Endowed in perpetuity by the Glenna Luschei Fund for Excellence

Contributor Spotlight on Ladan Osman

by Dan Froid

This week, we want to spotlight someone who is something of a superstar on the Prairie Schooner scene: poet Ladan Osman. This is no surprise: her poetry is candid, passionate, and abounding with striking images. Last year, she won Sillerman First Book Prize for African Poets. Her winning manuscript, The Kitchen Dweller’s Testimony, will be published this year. Additionally, her chapbook Ordinary Heaven was included in the box-set Seven New Generation African Poets, published last year.

Her poems appear in numerous venues online: read the beautiful “Verse of Hairs” on Vinyl Poetry. Heard Magazine features her poem “Partition,” as well as an interview. You’ve gotta check out “Partition”; as D.M. Aderibigbe writes for Heard, it’s soul-piercing. Osman explains in the interview that communication was her central concern while writing the poem: “I was thinking mostly about how some gestures and actions are hard to translate into English, and are lost altogether when we leave our homes or communities. It’s a bit simple but I can finally start to feel the isolation in those lost acts of communication.” Many of her poems tackle the complexities of communication: between mother and child or old and young, or children among themselves.

Her poem “Section 8” appears in Prairie Schooner’s winter issue:

The afternoon me and Cuckoo find out it’s not the name of our neighborhood, we laugh until we’re drooling and choking on our spit. We roll on the floor until our mom calls us hyenas. Then things are not so funny. The free toys from Salvation Army are embarrassing because we’re Muslim and anyway, Santa never comes to houses that don’t have chimneys and real stockings, even though you left him milk and cookies warmed in the microwave. We were small and stupid. Now I hate the bulk food boxes we used to build Toytown, the garbage bag of Barbies and board games every winter, that I am not Andrew, whose parents come to school to talk about their jobs and give him money to buy 5, 6, 7 books at the book fair every month, that I have to write that my parents are “separated” on the free lunch forms. I want to ruin something for someone.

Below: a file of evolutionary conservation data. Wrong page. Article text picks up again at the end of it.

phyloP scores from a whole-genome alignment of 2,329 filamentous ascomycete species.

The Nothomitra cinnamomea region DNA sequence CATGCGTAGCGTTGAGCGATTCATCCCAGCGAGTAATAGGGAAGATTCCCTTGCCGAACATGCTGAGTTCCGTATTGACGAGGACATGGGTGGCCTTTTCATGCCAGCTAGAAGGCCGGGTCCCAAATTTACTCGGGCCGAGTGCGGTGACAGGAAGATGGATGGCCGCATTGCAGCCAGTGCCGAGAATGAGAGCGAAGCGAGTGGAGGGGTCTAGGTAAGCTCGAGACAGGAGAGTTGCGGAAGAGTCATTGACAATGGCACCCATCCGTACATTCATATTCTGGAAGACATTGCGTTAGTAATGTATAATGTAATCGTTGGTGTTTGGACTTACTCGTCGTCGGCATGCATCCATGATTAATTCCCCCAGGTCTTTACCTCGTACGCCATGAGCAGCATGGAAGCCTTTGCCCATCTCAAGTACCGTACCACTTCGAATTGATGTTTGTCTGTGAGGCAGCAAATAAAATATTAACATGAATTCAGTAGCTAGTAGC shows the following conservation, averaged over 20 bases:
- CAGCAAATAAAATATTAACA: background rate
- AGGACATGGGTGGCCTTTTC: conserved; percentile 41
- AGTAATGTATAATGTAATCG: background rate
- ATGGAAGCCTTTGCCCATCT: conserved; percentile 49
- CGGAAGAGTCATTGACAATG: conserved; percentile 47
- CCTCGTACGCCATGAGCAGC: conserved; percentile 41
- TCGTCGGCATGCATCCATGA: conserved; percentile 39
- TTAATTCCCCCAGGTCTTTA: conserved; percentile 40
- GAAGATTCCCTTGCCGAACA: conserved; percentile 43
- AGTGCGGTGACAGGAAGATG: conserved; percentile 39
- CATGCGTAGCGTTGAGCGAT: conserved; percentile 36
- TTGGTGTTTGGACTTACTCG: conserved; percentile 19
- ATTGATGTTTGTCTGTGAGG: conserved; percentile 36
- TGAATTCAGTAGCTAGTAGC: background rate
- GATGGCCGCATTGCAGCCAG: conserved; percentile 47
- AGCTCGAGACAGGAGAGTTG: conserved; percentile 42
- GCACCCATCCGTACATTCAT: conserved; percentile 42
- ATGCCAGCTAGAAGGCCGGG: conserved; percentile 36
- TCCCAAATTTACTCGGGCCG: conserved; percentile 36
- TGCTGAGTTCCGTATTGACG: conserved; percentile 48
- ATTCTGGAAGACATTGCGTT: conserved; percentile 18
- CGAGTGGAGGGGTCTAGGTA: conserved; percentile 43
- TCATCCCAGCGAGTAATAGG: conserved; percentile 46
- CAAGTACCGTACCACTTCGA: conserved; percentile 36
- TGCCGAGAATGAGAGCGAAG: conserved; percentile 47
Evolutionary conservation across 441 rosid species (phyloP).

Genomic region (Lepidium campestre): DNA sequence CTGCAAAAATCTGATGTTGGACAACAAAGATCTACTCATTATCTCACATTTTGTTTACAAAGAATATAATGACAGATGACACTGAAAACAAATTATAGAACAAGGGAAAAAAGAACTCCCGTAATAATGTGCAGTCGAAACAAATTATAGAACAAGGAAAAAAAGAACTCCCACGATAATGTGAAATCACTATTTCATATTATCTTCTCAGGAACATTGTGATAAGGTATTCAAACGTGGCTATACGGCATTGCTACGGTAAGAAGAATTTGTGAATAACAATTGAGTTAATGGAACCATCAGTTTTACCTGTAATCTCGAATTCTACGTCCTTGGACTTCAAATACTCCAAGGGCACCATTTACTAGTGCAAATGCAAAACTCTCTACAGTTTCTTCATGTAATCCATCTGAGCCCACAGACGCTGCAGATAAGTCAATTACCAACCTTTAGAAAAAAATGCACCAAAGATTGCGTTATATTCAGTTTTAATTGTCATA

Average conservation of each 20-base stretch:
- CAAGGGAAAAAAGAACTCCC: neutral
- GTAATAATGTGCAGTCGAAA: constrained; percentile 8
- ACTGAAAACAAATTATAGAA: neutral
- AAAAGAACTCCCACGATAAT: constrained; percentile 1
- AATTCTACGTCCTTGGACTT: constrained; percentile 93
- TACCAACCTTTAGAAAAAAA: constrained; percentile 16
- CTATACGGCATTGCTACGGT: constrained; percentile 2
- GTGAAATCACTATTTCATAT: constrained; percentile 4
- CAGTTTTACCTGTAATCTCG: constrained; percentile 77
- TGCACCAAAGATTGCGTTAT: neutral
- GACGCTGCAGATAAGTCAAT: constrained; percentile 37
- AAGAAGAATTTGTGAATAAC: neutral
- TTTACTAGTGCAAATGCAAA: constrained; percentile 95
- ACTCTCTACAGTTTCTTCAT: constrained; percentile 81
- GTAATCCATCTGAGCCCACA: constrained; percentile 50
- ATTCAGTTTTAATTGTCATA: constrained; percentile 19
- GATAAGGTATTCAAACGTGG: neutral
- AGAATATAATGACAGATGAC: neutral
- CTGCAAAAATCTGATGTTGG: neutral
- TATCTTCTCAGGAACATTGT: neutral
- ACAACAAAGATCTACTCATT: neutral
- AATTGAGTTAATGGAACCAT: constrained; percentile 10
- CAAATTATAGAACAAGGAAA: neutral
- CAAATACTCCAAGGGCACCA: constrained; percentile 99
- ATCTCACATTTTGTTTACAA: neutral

Check out the rest here.

For more with Ladan Osman, check her out on Twitter. And as always, visit our website to learn more about our latest issue.